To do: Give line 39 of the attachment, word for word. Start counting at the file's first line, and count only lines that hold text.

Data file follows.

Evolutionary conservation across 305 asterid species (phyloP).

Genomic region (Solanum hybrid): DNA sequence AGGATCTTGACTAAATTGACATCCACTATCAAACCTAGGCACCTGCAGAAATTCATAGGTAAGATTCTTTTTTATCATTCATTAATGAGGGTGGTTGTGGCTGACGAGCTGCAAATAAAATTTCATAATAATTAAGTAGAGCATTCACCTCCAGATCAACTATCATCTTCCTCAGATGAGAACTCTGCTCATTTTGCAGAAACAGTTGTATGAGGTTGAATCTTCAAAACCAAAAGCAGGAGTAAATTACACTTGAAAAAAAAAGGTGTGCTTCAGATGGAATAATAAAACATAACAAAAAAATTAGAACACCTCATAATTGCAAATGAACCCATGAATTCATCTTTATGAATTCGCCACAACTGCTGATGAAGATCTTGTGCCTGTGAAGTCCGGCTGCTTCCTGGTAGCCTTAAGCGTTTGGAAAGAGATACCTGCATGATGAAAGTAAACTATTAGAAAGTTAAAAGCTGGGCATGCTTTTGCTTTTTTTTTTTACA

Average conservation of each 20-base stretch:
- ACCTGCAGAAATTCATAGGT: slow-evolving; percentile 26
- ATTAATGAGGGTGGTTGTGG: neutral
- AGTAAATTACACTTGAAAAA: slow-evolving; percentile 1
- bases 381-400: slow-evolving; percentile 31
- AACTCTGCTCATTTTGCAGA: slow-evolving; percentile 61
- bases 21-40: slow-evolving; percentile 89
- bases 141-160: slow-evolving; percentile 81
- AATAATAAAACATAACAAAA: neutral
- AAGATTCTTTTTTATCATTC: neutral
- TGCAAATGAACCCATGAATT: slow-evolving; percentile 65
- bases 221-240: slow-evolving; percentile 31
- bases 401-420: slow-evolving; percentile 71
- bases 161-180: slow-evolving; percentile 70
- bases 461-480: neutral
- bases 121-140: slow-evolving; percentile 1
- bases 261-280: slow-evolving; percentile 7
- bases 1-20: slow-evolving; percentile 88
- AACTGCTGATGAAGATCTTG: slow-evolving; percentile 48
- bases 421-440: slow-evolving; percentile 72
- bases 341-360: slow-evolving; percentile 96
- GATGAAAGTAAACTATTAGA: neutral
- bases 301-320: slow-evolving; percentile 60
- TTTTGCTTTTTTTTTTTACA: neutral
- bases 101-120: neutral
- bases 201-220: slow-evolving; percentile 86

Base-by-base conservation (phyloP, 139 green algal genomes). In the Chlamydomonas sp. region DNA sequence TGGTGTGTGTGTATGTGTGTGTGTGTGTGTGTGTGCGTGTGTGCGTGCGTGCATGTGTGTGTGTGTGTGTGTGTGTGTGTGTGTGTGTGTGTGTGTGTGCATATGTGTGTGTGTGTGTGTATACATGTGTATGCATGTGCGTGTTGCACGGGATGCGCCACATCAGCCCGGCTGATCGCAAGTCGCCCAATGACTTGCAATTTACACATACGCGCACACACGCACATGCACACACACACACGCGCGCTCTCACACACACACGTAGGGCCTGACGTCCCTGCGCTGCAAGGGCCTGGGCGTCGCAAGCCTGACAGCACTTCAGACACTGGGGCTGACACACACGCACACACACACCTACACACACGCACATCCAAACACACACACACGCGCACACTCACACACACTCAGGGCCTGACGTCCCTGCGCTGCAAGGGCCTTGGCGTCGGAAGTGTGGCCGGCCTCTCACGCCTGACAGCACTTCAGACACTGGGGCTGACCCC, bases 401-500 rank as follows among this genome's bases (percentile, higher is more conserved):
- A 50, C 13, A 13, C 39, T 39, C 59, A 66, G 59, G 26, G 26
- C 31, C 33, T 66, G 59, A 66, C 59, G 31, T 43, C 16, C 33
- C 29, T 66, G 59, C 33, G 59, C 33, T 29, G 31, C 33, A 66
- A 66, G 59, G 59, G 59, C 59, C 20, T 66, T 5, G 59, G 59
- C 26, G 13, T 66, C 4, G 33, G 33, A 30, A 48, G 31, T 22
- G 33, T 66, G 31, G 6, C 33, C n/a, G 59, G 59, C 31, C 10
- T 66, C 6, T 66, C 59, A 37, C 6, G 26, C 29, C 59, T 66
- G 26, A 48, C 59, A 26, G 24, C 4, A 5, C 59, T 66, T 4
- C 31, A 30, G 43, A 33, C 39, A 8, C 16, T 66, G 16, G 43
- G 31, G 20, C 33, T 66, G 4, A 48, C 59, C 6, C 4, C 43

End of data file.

- G 31, G 20, C 33, T 66, G 4, A 48, C 59, C 6, C 4, C 43